While particular embodiments of the present invention have been shown and described, it will be obvious to those skilled in the relevant arts that changes and modifications may be made without departing from the invention in its broader aspects. Therefore, the aim in the appended claims is to cover all such changes and modifications as fall within the true spirit and scope of the invention. The matter set forth in the foregoing description and accompanying drawings is offered by way of illustration only and not as a limitation. The actual scope of the invention is intended to be defined in the following claims when viewed in their proper perspective based on the prior art.

Claims (12)

1. A self-propelled ground cleaning apparatus powered by a hydraulic motor, said apparatus comprising:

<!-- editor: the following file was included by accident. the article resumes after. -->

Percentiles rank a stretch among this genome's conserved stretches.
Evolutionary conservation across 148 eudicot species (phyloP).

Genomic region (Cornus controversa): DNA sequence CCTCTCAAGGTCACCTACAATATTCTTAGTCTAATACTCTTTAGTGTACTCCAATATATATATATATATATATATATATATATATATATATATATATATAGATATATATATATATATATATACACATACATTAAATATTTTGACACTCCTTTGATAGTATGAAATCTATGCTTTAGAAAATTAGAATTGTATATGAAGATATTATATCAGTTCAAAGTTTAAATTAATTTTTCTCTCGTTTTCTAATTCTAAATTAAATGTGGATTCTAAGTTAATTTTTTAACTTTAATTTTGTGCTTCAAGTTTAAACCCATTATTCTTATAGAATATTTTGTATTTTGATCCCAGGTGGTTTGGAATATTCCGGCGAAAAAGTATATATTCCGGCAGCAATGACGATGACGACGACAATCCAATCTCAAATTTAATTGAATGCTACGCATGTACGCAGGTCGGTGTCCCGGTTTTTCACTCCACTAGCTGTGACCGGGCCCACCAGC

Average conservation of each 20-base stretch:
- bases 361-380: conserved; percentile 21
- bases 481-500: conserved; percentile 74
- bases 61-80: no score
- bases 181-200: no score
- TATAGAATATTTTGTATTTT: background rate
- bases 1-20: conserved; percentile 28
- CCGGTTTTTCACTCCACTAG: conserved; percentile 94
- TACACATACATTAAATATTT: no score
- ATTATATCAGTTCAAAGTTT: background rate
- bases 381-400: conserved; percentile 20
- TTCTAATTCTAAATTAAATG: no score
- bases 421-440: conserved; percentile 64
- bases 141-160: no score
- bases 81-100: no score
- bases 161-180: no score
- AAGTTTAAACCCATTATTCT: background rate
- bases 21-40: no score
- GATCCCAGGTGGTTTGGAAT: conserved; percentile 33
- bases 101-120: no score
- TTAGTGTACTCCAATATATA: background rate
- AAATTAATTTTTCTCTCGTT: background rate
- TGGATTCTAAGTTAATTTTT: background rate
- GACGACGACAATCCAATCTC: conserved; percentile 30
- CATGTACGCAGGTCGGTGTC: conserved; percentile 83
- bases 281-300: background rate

a rotating brush engaging the ground for removing debris from the ground;
a holding tank open at the top for receiving and storing the debris;
a fan for drawing air and debris from adjacent said rotating brush and over the open top of said holding tank and allowing the debris to drop into said holding tank;
a filter disposed above the open top of said holding tank; and
a housing extending from adjacent the open top of said holding tank to said fan and enclosing said filter, wherein an inner portion of said housing forms an air duct for directing air through said filter and allowing dust in the air to be trapped in said filter for deposit through said open top into said holding tank by vibrating said filter when air is no longer drawn by said fan, said housing including a closed reservoir storing oil for the hydraulic motor, the oil in said reservoir is cooled by air drawn through said housing by said fan, wherein said housing is formed by an outer wall and includes an inner wall, said outer and inner walls forming said reservoir storing the oil for said hydraulic motor.